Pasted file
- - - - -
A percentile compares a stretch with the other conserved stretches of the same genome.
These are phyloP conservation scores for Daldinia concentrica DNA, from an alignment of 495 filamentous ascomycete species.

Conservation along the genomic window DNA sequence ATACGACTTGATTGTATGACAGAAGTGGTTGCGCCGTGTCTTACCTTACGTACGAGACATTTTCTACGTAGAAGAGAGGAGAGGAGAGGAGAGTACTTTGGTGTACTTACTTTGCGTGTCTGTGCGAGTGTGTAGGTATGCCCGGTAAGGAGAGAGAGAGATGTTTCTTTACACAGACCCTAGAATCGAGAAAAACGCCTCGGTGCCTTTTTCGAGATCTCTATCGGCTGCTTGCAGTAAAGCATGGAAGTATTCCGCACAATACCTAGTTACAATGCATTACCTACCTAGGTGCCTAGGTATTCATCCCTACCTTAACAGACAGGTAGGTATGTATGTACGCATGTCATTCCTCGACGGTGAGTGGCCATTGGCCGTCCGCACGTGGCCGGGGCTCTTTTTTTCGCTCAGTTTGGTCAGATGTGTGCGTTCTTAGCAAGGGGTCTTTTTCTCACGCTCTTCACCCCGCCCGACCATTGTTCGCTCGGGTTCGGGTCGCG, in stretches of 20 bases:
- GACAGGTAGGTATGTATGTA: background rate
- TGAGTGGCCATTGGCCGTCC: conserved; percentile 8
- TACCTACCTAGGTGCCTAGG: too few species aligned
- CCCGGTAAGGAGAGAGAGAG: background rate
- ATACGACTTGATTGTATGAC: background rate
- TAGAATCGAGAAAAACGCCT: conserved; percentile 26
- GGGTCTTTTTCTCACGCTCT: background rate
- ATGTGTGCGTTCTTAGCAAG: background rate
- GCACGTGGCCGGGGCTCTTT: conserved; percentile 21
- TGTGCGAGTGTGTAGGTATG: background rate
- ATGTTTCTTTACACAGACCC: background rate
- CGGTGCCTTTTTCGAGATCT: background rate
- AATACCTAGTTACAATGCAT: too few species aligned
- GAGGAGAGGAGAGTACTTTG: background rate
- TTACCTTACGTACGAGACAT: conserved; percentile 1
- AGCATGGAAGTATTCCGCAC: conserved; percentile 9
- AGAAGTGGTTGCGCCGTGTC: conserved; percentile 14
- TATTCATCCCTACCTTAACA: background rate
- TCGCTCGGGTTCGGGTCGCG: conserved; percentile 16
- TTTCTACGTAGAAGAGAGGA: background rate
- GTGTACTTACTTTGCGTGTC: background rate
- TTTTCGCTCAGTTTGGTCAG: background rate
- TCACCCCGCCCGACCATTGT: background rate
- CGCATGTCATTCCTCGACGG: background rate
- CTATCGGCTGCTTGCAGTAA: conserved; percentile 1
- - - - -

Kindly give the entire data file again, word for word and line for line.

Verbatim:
A percentile compares a stretch with the other conserved stretches of the same genome.
These are phyloP conservation scores for Daldinia concentrica DNA, from an alignment of 495 filamentous ascomycete species.

Conservation along the genomic window DNA sequence ATACGACTTGATTGTATGACAGAAGTGGTTGCGCCGTGTCTTACCTTACGTACGAGACATTTTCTACGTAGAAGAGAGGAGAGGAGAGGAGAGTACTTTGGTGTACTTACTTTGCGTGTCTGTGCGAGTGTGTAGGTATGCCCGGTAAGGAGAGAGAGAGATGTTTCTTTACACAGACCCTAGAATCGAGAAAAACGCCTCGGTGCCTTTTTCGAGATCTCTATCGGCTGCTTGCAGTAAAGCATGGAAGTATTCCGCACAATACCTAGTTACAATGCATTACCTACCTAGGTGCCTAGGTATTCATCCCTACCTTAACAGACAGGTAGGTATGTATGTACGCATGTCATTCCTCGACGGTGAGTGGCCATTGGCCGTCCGCACGTGGCCGGGGCTCTTTTTTTCGCTCAGTTTGGTCAGATGTGTGCGTTCTTAGCAAGGGGTCTTTTTCTCACGCTCTTCACCCCGCCCGACCATTGTTCGCTCGGGTTCGGGTCGCG, in stretches of 20 bases:
- GACAGGTAGGTATGTATGTA: background rate
- TGAGTGGCCATTGGCCGTCC: conserved; percentile 8
- TACCTACCTAGGTGCCTAGG: too few species aligned
- CCCGGTAAGGAGAGAGAGAG: background rate
- ATACGACTTGATTGTATGAC: background rate
- TAGAATCGAGAAAAACGCCT: conserved; percentile 26
- GGGTCTTTTTCTCACGCTCT: background rate
- ATGTGTGCGTTCTTAGCAAG: background rate
- GCACGTGGCCGGGGCTCTTT: conserved; percentile 21
- TGTGCGAGTGTGTAGGTATG: background rate
- ATGTTTCTTTACACAGACCC: background rate
- CGGTGCCTTTTTCGAGATCT: background rate
- AATACCTAGTTACAATGCAT: too few species aligned
- GAGGAGAGGAGAGTACTTTG: background rate
- TTACCTTACGTACGAGACAT: conserved; percentile 1
- AGCATGGAAGTATTCCGCAC: conserved; percentile 9
- AGAAGTGGTTGCGCCGTGTC: conserved; percentile 14
- TATTCATCCCTACCTTAACA: background rate
- TCGCTCGGGTTCGGGTCGCG: conserved; percentile 16
- TTTCTACGTAGAAGAGAGGA: background rate
- GTGTACTTACTTTGCGTGTC: background rate
- TTTTCGCTCAGTTTGGTCAG: background rate
- TCACCCCGCCCGACCATTGT: background rate
- CGCATGTCATTCCTCGACGG: background rate
- CTATCGGCTGCTTGCAGTAA: conserved; percentile 1